The second parable compares the kingdom of God to a tiny mustard seed. Presented in the parable as the smallest of all seeds, again sown in the ground, it grows into the biggest shrub and shelters the birds of the air. The parable may make a direct reference to the text of Ezekiel (on the promised kingdom of David), of today’s first reading. The parable speaks of the kingdom of God, growing from humble beginnings to become worldwide.

B. The Bible in Dialogue with Questions of the Day; Have full confidence. The kingdom of God is coming, even if slowly. One must live with the mystery of God. (619)

Many today within the Church are impatient with the slow pace of change. They want things to happen faster, and according to their wishes.
Today’s readings may have a few lessons to teach in this regard. One is that, at best, we are only co-operators with God. God is at work silently; the seed sown by faith can be working away quietly.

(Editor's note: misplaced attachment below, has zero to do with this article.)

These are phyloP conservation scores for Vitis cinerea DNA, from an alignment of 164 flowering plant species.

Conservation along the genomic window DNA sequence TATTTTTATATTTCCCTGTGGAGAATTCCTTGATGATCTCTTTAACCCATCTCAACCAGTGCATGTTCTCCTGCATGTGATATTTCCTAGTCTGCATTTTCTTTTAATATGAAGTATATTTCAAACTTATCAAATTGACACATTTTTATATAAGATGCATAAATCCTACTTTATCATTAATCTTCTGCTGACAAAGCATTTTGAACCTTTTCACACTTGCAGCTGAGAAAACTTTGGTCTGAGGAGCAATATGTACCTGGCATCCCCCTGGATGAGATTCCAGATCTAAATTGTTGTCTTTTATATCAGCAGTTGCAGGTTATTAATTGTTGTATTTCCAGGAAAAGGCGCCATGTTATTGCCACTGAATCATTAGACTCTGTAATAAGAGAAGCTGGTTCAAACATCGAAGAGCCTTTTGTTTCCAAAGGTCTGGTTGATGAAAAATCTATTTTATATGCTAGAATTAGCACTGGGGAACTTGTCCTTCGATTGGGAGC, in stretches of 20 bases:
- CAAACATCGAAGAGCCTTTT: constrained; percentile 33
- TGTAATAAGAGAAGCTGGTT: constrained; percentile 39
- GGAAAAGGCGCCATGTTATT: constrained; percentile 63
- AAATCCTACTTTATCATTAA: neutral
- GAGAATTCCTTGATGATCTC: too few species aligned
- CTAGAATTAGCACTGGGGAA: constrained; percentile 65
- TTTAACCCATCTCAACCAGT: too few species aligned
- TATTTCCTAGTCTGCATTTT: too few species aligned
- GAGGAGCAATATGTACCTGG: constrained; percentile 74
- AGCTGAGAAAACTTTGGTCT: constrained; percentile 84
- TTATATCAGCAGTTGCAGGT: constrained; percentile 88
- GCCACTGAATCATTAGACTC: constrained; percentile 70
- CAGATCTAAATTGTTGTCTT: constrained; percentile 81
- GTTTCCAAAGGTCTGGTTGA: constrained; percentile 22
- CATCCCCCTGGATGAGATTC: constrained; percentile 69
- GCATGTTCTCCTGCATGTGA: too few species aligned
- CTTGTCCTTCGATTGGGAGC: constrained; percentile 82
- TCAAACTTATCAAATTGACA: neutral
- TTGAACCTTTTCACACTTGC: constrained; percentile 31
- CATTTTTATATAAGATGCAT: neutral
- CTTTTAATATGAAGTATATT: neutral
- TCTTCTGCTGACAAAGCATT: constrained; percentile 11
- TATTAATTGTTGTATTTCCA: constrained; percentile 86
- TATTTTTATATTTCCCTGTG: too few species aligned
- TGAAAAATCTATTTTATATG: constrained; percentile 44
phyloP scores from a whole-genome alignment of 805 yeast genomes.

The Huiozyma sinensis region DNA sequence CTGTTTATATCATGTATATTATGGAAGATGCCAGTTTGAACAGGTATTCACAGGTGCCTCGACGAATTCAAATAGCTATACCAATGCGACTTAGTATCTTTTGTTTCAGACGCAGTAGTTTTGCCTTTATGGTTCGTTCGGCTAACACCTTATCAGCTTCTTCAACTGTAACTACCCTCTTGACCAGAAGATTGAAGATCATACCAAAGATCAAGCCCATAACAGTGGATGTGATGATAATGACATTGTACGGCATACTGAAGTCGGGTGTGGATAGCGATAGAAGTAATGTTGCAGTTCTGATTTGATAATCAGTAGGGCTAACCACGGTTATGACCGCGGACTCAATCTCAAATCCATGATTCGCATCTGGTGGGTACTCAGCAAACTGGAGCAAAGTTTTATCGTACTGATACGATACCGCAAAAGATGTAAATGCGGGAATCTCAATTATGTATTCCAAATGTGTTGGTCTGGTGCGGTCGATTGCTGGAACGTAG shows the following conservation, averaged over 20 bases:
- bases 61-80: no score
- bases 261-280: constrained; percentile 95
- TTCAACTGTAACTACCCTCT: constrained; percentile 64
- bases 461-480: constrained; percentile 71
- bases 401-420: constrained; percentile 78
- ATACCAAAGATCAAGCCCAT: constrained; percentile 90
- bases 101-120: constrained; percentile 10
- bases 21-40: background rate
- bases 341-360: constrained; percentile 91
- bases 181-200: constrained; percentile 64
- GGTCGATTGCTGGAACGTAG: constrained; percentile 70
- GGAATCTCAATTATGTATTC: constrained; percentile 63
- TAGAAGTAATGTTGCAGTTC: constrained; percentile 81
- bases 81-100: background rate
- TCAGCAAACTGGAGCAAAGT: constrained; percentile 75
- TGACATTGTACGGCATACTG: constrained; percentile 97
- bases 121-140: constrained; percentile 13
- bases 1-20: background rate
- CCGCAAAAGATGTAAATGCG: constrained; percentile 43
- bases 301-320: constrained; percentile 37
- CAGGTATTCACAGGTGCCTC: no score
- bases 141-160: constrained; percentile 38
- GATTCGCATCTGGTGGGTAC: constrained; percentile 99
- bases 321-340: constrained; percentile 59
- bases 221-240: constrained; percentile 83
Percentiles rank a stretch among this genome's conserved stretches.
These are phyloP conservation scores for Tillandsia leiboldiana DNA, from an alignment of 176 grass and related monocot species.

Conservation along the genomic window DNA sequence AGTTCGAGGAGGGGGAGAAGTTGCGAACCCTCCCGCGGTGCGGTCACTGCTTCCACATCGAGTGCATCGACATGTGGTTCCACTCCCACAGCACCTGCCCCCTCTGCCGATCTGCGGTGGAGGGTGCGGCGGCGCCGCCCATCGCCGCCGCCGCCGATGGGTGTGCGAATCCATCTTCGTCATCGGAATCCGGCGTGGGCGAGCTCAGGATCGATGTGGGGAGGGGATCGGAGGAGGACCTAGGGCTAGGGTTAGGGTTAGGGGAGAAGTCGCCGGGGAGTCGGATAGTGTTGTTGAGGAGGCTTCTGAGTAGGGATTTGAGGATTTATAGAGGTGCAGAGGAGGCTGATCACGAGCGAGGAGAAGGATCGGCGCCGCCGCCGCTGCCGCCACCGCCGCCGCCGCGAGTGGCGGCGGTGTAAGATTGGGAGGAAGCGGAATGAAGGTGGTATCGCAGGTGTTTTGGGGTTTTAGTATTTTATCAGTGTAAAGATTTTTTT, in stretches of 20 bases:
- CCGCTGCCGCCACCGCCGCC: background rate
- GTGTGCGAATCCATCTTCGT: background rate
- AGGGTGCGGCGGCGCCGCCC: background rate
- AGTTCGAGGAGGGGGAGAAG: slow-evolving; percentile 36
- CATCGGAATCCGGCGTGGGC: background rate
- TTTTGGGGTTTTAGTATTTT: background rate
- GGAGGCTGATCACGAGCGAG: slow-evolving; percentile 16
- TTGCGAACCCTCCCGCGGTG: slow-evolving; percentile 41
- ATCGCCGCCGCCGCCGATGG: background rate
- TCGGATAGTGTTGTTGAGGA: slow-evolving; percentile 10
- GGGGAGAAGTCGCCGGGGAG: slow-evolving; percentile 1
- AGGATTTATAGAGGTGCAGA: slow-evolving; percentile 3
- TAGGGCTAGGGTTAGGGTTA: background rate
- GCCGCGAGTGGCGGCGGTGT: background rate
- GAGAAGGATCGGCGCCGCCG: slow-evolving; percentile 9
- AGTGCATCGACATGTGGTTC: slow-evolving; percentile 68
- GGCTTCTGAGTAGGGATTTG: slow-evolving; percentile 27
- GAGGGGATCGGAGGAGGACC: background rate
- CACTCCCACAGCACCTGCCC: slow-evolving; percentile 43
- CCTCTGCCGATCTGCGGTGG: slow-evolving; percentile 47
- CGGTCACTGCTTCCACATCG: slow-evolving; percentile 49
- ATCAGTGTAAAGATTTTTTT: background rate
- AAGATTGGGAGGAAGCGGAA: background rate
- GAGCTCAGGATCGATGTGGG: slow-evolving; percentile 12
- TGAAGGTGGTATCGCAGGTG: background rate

Another message that may be of help is that which was central to Paul, so keen on his apostolate to win the world for Christ. The message in question is, that in whatever situation we find ourselves, what is important is that “we please to Lord”, working within the Church and with the Church.
A further message is that we should always be full of confidence, confidence which has the gift of the Holy Spirit within each believer and within the Church as its foundation and its guarantee.